Issued 7th January 2020. We are fielding an increased volume of questions ATM and rightly so. We are also starting to see some big shifts forecast in the weather patterns! I’ll make it as short n sweet as possible…. Above image next 5 day rainfall forecast from 7th-12th of January 2020 via Windy.com
The most important changes that have finally occurred are in the key major climate drivers that influence our rainfall and temperatures.
1: The Indian Ocean Dipole (sea temperatures) have finally come back to normal values. Why is this so important??? Because for the past 6 months it has contributed to a lack of rainfall across large parts of Australia and also a 2 month delay in the monsoon trough developing. Now it’s normal the monsoon trough is developing and more moisture will feed across Australia from the North West.
2: The Southern Annual Mode has finally come back to near normal values (this determines the position of lows and highs across Australia). Why is this so important? Because from October to late December it was deeply negative which pushed low pressure systems much higher up across Southern Australia. Yes it provided cooler temps and some increased rainfall across Tasmania and Victoria BUT it also destroyed moisture across NSW, ACT & QLD due to very hot dry westerly winds. It WAS a major influence on the bushfires across VIC & NSW generating the very hot dry conditions with periods of very strong winds. Now it’s normal more high pressure systems can develop in the Tasman Sea / Southern Coral Sea and feed moisture in from the easterly winds into surface troughs over NSW, ACT & QLD.
3: The ENSO (El Niño / La Niña) is neutral and has been for for many months and is forecast to stay that way through 2020.
4: The monsoon trough is 2 months late across Northern Australia but it’s finally developing now across Indonesia and PNG. It is likely to also keep developing across Northern WA and Northern NT in the next week. There are signals indicating it will develop also across Northern QLD during the second half of January.
5: The MJO ( Madden / Julian Oscillation) is a tropical pulse that moves west to east along the equator and nearby tropics on about a 30-40 day cycle. It greatly increases the monsoon trough and tropical activity such as lows and cyclones. The MJO is currently located over the Maritime Contentment and is forecast to strengthen significantly 7 days and move slowly East. It will greatly influence tropical development across Northern WA and Northern NT during this time. In the 7-14day outlook it does make it into the Western Pacific which increases tropical development chances across Northern QLD the Gulf and Coral Sea. But models do suggest it will weaken a bit when it does.
So let’s have a look at the next 5 day forecast with a quick look into the 5-10 day forecast range.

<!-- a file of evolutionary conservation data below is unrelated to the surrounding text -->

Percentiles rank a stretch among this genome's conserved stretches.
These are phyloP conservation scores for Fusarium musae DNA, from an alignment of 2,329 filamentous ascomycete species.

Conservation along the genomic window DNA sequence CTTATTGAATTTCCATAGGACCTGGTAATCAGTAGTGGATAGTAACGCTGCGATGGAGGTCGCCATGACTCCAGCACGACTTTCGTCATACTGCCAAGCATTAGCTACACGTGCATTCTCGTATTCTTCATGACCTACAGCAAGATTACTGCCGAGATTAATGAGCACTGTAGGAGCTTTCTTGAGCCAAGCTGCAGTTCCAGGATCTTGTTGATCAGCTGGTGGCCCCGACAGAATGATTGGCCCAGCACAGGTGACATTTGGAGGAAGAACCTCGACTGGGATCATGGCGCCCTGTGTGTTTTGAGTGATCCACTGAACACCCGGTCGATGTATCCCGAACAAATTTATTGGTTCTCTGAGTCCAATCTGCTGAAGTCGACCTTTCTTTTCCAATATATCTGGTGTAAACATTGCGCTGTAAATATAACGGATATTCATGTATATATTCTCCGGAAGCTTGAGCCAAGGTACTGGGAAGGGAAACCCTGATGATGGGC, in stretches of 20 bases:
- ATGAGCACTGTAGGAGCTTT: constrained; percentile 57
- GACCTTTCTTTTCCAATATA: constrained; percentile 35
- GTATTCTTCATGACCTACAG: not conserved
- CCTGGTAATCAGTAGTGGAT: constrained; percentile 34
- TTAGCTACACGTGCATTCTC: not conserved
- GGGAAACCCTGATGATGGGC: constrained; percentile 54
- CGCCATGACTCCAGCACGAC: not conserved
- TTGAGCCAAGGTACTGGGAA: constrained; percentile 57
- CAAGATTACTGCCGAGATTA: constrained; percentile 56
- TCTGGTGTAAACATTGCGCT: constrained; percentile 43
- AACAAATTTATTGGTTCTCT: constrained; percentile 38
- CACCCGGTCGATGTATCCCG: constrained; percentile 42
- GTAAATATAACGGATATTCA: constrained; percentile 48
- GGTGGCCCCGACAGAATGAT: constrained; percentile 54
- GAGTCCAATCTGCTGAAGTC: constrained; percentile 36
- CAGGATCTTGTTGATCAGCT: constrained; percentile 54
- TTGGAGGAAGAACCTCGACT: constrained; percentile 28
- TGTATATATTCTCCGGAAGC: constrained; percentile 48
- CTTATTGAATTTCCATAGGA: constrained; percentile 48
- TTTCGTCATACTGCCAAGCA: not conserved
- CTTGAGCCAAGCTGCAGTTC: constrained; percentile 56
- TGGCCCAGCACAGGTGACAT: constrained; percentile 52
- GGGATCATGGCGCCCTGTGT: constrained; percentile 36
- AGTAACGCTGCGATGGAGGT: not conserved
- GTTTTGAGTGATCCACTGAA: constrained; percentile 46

The current position of the monsoon trough is circled in yellow. It’s still just north of Australia but with the aid of the MJO has and will continue to develop tropical lows and possible cyclones across WA & NT. White circled area is EX TC Blake tracking South across inland WA bringing good rain and storms. Green is the current tropical low which could become a cyclone in the next few days. It’s forecast to track West / South West and produce rain and storms Northern NT and Northern WA. The blue circled area is a cold front which should bring light falls across Southern SA, VIC and TAS.
The black circle is a trough producing showers and storms through SEQLD & Eastern NSW. The Brown arrows are an onshore wind flow causing showers and storms across Northern QLD from about Mackay to Mt Isa North. Ok that’s the next 5 days.
Here is the 5-10 outlook: There are very good signs in Model data that scattered showers and storms will increase across most of NSW and QLD due to a surface trough. Showers and storms will continue across Northern QLD, Northern NT and WA thanks to the MJO and developing Monsoon Trough.
So as you can see now that the major climate drivers are all back to normal and the weather patterns are starting to slowly respond with increased tropical activity, showers and storms.
Tropical lows and cyclones have a significantly higher risk of developing from now until the end of April. It will probably take one or two to cross the coast and track inland then South to start to break the drought properly – hopefully just not a repeat of the NQLD floods like last year if they do.
As always we have our very own in-house detailed forecasts and maps available to subscribers on our website. They cover the entire Australian region for tropical lows and cyclones. Daily, weekly, monthly and 3 monthly rain, storm and temperature forecasts and maps across QLD, NSW, ACT & VIC. Weekly rainfall and forecasts for TAS, SA, WA & NT.
Check it out here by clicking here!